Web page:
Ortiz y Pino
Fighting the Good Fight (er, Not)
The mayor brawls with APS
While I don’t agree with him very often, I still have to admire the battling spirit and tireless energy our pugnacious mayor, Martin Chavez, exerts every day he’s in office.
I like to think of him as Albuquerque’s political Pete Rose, sliding headlong into home plate, blasting through whatever obstacles (or people) make the mistake of standing in his path. Marty Hustle.
It’s just that, darn it, don’t we all wish he picked his fights a little more carefully?
I mean, this latest brouhaha over how the city’s after-school contract with the school system should be implemented is one of those things that make you cringe.
“Please,” you say to yourself, “isn’t there someone he might listen to, anyone high enough in his administration or on the City Council whose advice he’ll take, with the wisdom to say, ‘Not now, Mayor, not this time. Just cool it for a moment and think this through’?”
But, apparently, either he doesn’t ask or no one offers, so off he goes firing thunderbolts; storming to the press; making a cancerous tumor out of a minor skin rash.
Apparently, he believes the city should be using its $1.5 million annual contract with Albuquerque Public Schools (APS) for after-school programs to produce greater change in that sluggish Goliath, our local school system. “More academic rigor!” he roars. “Jump rope? Legos clubs? Cheerleading? Wastes of time and wastes of money. We want math, science, reading, writing. Start producing, APS, or lose this money.”
And no one even tries to block the plate. He slides across unimpeded because no one on the “other team” can quite figure out what he’s built up this head of steam over. This, after all, is a program initially designed, created and funded during Chavez’ first term as mayor, over 10 years ago. It’s been tweaked and critiqued, wrangled and mangled, ever since.
Alan Armijo, the current County Commission chair and former city councilor, put the “Middle School Cluster Initiative” into the budget originally, but Chavez signed off—and has done so every year he’s been in office since. Until now.
This year, it's suddenly a big deal. Fightin’ words. “Throw down, APS, we’re going to come to blows over this one!”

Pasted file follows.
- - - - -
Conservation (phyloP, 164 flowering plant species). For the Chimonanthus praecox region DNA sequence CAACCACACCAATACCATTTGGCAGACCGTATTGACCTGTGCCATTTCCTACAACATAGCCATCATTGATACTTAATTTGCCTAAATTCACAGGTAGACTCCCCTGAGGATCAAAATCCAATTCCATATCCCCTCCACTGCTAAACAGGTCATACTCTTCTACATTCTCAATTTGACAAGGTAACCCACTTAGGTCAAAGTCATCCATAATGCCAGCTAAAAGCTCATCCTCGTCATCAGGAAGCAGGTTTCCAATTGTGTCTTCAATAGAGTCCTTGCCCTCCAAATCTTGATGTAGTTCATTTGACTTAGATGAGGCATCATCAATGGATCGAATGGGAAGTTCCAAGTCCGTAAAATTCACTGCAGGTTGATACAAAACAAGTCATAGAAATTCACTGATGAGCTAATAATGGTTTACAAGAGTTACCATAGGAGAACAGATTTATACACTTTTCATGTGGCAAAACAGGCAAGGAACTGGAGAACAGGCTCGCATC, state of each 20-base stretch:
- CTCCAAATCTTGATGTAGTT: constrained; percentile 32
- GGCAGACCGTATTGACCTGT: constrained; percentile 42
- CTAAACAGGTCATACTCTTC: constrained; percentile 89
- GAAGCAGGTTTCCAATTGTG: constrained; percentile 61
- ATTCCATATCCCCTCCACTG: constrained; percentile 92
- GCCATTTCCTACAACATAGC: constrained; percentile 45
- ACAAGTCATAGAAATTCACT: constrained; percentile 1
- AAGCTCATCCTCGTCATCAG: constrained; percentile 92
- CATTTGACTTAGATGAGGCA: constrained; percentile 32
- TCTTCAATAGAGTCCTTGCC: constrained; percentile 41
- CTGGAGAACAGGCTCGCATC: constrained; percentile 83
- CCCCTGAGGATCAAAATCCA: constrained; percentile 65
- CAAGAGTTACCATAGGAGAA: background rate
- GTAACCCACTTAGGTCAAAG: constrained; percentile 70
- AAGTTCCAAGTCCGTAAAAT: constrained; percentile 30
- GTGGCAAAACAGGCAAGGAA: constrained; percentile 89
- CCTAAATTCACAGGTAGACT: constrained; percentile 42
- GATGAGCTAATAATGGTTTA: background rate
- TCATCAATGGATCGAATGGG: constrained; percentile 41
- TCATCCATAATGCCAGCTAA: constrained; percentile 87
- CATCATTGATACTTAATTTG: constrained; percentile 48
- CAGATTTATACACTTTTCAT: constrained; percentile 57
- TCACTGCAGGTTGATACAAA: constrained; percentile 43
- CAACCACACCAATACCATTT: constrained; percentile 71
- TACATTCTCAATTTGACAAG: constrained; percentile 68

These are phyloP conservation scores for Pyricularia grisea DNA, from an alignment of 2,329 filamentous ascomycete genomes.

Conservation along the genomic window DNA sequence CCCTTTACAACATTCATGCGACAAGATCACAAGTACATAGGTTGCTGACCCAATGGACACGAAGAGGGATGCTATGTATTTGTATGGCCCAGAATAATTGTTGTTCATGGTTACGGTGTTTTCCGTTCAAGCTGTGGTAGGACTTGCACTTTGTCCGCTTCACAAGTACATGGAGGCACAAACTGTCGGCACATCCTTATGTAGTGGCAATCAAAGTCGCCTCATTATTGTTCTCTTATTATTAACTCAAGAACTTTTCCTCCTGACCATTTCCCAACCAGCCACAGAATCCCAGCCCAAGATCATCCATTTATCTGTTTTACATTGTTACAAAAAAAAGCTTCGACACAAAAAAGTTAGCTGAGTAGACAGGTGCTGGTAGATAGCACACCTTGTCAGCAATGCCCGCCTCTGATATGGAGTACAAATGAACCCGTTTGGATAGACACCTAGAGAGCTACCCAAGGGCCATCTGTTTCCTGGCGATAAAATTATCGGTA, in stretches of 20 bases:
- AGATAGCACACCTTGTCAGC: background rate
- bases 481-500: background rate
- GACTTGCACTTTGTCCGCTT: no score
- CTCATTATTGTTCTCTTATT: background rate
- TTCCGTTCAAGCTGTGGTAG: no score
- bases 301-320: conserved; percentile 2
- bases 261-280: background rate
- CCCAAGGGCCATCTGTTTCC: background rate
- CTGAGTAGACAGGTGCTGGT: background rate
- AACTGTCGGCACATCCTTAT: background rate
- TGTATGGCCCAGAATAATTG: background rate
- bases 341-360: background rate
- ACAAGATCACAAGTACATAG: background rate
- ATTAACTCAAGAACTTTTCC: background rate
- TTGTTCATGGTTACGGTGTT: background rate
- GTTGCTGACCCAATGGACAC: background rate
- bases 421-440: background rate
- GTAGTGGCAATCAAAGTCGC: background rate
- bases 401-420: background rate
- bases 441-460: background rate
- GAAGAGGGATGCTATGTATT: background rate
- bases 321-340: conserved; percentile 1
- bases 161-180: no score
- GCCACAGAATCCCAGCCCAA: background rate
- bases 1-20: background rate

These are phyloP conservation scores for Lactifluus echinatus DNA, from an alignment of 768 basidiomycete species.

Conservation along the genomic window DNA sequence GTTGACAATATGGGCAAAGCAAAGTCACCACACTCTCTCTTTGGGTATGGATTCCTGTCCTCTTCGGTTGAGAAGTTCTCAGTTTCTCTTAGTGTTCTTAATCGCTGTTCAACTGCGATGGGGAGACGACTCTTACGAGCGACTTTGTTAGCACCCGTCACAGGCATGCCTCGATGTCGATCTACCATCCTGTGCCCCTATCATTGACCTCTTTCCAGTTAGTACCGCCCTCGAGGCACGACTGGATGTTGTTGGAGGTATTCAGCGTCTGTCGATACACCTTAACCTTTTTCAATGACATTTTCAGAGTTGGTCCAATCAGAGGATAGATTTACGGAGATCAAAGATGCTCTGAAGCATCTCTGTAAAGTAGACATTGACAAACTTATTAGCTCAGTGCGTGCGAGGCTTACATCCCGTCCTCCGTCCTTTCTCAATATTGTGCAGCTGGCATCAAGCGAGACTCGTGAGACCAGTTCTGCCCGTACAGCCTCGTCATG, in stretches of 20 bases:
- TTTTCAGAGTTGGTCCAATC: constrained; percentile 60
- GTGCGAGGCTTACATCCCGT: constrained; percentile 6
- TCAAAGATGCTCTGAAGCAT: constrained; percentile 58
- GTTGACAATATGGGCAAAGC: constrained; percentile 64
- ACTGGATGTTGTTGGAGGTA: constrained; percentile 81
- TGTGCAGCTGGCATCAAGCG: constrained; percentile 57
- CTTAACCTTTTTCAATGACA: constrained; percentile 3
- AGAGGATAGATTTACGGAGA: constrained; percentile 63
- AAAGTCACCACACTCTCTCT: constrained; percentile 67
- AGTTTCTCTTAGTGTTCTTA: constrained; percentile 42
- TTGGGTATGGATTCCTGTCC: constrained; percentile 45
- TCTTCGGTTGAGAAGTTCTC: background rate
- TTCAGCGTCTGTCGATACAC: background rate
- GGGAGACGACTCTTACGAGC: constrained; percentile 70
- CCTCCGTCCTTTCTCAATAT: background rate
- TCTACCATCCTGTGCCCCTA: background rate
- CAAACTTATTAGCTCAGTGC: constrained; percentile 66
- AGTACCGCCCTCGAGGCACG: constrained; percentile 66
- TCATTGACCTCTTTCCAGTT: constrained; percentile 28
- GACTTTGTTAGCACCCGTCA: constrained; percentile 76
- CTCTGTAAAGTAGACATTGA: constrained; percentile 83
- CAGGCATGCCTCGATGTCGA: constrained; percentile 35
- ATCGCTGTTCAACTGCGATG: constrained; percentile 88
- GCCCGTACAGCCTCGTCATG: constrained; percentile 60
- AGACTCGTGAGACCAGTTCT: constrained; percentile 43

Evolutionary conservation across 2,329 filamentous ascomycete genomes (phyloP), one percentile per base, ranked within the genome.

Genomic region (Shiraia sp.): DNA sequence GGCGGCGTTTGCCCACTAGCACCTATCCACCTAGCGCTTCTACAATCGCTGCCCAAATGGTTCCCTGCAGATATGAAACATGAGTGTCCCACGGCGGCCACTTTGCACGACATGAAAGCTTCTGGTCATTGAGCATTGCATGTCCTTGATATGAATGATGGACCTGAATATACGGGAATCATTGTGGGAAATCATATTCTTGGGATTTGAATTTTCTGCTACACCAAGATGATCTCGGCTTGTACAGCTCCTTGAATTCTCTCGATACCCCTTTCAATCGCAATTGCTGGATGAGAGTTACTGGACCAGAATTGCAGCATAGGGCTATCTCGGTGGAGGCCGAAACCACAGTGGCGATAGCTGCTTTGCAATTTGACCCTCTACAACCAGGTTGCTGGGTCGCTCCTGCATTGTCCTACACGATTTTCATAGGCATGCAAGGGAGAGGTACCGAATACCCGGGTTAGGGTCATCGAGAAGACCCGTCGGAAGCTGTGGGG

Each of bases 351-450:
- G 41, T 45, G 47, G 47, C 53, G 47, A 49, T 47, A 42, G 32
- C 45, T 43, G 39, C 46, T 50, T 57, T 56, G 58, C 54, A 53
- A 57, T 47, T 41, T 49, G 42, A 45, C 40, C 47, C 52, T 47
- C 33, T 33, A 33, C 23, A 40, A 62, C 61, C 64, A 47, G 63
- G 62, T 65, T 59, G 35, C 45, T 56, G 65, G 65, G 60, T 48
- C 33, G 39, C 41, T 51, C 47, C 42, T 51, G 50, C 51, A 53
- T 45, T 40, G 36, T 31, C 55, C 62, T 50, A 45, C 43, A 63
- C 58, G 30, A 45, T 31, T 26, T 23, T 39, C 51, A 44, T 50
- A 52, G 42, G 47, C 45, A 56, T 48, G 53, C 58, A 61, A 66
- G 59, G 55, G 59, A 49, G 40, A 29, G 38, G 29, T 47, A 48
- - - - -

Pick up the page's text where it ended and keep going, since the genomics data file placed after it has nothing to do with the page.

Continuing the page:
Bewildered APS officials kept waiting for the mayor to start chuckling, “Hey, I wasn’t really mad at you. Fooled you; just kidding.” But he isn’t grinning. He truly wants to fight. And no one knows why.
Some facts about the program might help explain why APS is scratching its collective head over the mayoral hissy fit. $1.5 million sounds like a lot. Over 10 years, it amounts to $15 million, and that truly is a sum of impressive girth. But the city’s annual budget is over $500 million and the schools' budget is over three times that much, so this squabble is over the equivalent of paper clip money, less than a fraction of 1 percent of either budget.
Plus, the $1.5 million is spread over 100 elementary and middle schools (all those within the city limits), so what we’re talking about per elementary school is less than $10,000 for a full year of programming and barely $30,000 for the middle schools.
Now you can stomp your irate little feet all you want, Mr. Chavez, but you aren’t going to get a whole lot of “academic rigor” for those peanuts. APS used to be required to hire certified teachers for the after-school program, but at $25 an hour that proved to be a budgetary nightmare. The dollar stretched a whole lot further when they wised up and hired retirees, parents and community volunteers instead, at half that hourly rate.
Don’t forget, either, that after-school programs aren’t mandatory. Kids are free to come or not. The reason the cheerleading, the rocket clubs, the basketball and soccer teams, and, yes, even the jump roping and legos programs have evolved is because those have proven attractive to students. They’ll hang around for programs they’re interested in and they’ll flee those they aren’t.
Which brings up another point the mayor chooses to ignore: The original rationale behind after-school programming paid for by the city was to keep kids happily involved in positive activity instead of getting into trouble … or being taken advantage of. There were no “academically rigorous” objectives when this program started. It was enough to be able to say, "We know where they are and they are having a good time and not experimenting with (insert any of a dozen social perils here).”
My take is that the city has been incredibly far-sighted in putting that kind of program together. Caring adults spending productive time in developmentally appropriate activities with young men and women is nothing to dismiss too cavalierly.
So this is one time when Mayor Chavez ought to step back and drop the boxing gloves. There are better and more effective ways to prod APS toward academic improvement. The after-school program ought to be enjoyed for the success it already is.
The opinions expressed are solely those of the author. E-mail firstname.lastname@example.org.